Artistic depictions

While the gospel of Luke is explicit about the Spirit of God descending in the shape of a dove, the wording of Matthew is vague enough that it could be interpreted only to suggest that the descent was in the style of a dove. Although a variety of symbolisms were attached to doves at the time these passages were written, the dove imagery has become a well known symbol for the Holy Spirit in Christian art.[57][58] Depictions of the baptismal scene typical show the sky opening and the Holy Spirit descending as a dove towards Jesus.[59]


The reformer Martin Luther wrote a hymn about baptism, based on biblical accounts about the baptism of Jesus, "Christ unser Herr zum Jordan kam" (1541). It is the basis for a cantata by Johann Sebastian Bach, Christ unser Herr zum Jordan kam, BWV 7, first performed on 24 June 1724.

See also

Events in the
Life of Jesus
according to the Gospels
Life of Jesus


P christianity.svg Christianity

Wikipedia book Book:Life of Jesus


  1. ^ a b The Gospel of Matthew by Daniel J. Harrington 1991 ISBN 0-8146-5803-2 p. 63
  2. ^ a b Christianity: A Biblical, Historical, and Theological Guide by Glenn Jonas, Kathryn Muller Lopez 2010, pp. 95–96
  3. ^ a b Studying the Historical Jesus: Evaluations of the State of Current Research by Bruce Chilton, Craig A. Evans 1998 ISBN 90-04-11142-5 pp. 187–98
  4. ^ a b c d Jesus as a Figure in History: How Modern Historians View the Man from Galilee by Mark Allan Powell 1998 ISBN 0-664-25703-8 p. 47
  5. ^ a b c Who Is Jesus? by John Dominic Crossan, Richard G. Watts 1999 ISBN 0-664-25842-5 pp. 31–32
  6. ^ a b c Jesus Remembered by James D. G. Dunn 2003 ISBN 0-8028-3931-2 p. 339
  7. ^ Essays in New Testament Interpretation by Charles Francis Digby Moule 1982 ISBN 0-521-23783-1 p. 63
  8. ^ The Melody of Faith: Theology in an Orthodox Key by Vigen Guroian 2010 ISBN 0-8028-6496-1 p. 28
  9. ^ Богоявление и Рождество Христово
  10. ^ a b Jesus of History, Christ of Faith by Thomas Zanzig 2000 ISBN 0-88489-530-0 p. 118
  11. ^ Eerdmans Commentary on the Bible by James D. G. Dunn, John William Rogerson 2003 ISBN 0-8028-3711-5 p. 1010
  12. ^ a b The Synoptics: Matthew, Mark, Luke by Ján Majerník, Joseph Ponessa, Laurie Watson Manhardt 2005 ISBN 1-931018-31-6 pp. 27–31
  13. ^ a b Jesus of Nazareth by Duane S. Crowther 1999 ISBN 0-88290-656-9 p. 77
  14. ^ The Lamb of God by Sergei Bulgakov 2008 ISBN 0-8028-2779-9 p. 263
  15. ^ a b c The Gospel and Epistles of John: A Concise Commentary by Raymond Edward Brown 1988 ISBN 978-0-8146-1283-5 pp. 25–27
  16. ^ a b c Big Picture of the Bible – New Testament by Lorna Daniels Nichols 2009 ISBN 1-57921-928-4 p. 12
  17. ^ a b c John by Gerard Stephen Sloyan 1987 ISBN 0-8042-3125-7 p. 11
  18. ^ a b Boring, M. Eugene; Fred B. Craddock (2010). The People's New Testament Commentary. Westminster John Knox Press. pp. 292–93. ISBN 0-664-23592-1. Retrieved July 15, 2012.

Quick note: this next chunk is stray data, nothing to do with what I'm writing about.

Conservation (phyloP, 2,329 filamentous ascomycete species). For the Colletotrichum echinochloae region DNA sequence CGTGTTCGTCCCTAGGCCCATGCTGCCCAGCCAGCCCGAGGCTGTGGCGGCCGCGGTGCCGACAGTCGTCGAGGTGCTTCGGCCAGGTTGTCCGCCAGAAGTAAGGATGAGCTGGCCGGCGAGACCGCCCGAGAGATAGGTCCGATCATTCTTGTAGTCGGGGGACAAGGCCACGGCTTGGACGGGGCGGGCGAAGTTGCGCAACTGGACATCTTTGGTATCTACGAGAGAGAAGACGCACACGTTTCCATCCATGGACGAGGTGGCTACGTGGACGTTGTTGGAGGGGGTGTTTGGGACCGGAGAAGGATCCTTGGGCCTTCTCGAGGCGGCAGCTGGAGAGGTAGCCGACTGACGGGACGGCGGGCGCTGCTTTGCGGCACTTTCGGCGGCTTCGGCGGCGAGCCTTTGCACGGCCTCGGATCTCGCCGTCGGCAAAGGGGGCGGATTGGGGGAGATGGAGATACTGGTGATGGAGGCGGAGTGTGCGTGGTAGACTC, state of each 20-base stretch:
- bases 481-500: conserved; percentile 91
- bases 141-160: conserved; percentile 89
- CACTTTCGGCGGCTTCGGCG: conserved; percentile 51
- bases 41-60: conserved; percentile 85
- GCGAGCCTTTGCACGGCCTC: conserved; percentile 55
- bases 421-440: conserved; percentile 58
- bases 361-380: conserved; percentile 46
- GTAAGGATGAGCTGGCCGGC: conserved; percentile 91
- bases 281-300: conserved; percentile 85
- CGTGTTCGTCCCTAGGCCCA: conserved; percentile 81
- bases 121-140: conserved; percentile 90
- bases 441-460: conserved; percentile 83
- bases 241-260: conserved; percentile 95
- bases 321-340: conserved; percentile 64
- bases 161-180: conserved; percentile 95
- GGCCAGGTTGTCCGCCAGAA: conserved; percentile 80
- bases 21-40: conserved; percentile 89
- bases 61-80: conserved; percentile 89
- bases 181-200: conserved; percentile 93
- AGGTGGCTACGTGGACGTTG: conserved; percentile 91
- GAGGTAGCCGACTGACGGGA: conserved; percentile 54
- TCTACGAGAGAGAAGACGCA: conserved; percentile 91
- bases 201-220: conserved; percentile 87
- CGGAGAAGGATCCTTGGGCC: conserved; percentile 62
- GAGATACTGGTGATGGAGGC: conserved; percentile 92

19. ^ New Testament History by Richard L. Niswonger 1992 ISBN 0-310-31201-9 pp. 143–46
  20. ^ The Life and Ministry of Jesus: The Gospels by Douglas Redford 2007 ISBN 0-7847-1900-4 p. 92
  21. ^ A Summary of Christian History by Robert A. Baker, John M. Landers 2005 ISBN 0-8054-3288-4 pp. 6–7
  22. ^ The Disciple Whom Jesus Loved by J. Phillips 2004 ISBN 0-9702687-1-8 pp. 121–23
  23. ^ Jerome, quoting "The Gospel According to the Hebrews" in Dialogue Against Pelagius III:2
  24. ^ Guy Davenport and Benjamin Urrutia, The Logia of Yeshua / The Sayings of Jesus (1996), ISBN 1-887178-70-8 p. 51.
  25. ^ a b Jesus and Archaeology by James H. Charlesworth 2006, Eedrsmans ISBN 0-8028-4880-X pp. 437–39
  26. ^ The Synoptics by Jan Majernik, Joseph Ponessa and Laurie Manhardt 2005 ISBN 1-931018-31-6 p. 29
  27. ^ "Wo Johannes taufte". ZEIT ONLINE. Rosemarie Noack. 22 December 1999. Retrieved 2015-12-09.
  28. ^ Staff writers (28 July 2011). "Israel will reopen (Israeli) site of the baptism of Jesus". Retrieved 2011-07-31.
  29. ^ Vatican website: Address of John Paul II at Al-Maghtas Archived 16 July 2012 at the Wayback Machine.
  30. ^ "No evidence, but UN says Jesus baptized on Jordan's side of river, not Israel's". Times of Israel. 13 July 2015. Retrieved 26 November 2015.
  31. ^ Jesus and the Gospels: An Introduction and Survey by Craig L. Blomberg 2009 ISBN 0-8054-4482-3 pp. 224–29
  32. ^ Christianity: An Introduction by Alister E. McGrath 2006 ISBN 978-1-4051-0901-7pp. 16–22
  33. ^ The Cradle, the Cross, and the Crown: An Introduction to the New Testament by Andreas J. Köstenberger, L. Scott Kellum 2009 ISBN 978-0-8054-4365-3 po. 140–41
  34. ^ a b Eerdmans Dictionary of the Bible 2000 Amsterdam University Press ISBN 90-5356-503-5 p. 249
  35. ^ a b The Bible Knowledge Background Commentary: Matthew-Luke, Volume 1 by Craig A. Evans 2003 ISBN 0-7814-3868-3 pp. 67–69
  36. ^ a b Luke 1–5: New Testament Commentary by John MacArthur 2009 ISBN 0-8024-0871-0 p. 201
  37. ^ The Cradle, the Cross, and the Crown: An Introduction to the New Testament by Andreas J. Köstenberger, L. Scott Kellum 2009 ISBN 978-0-8054-4365-3 p. 114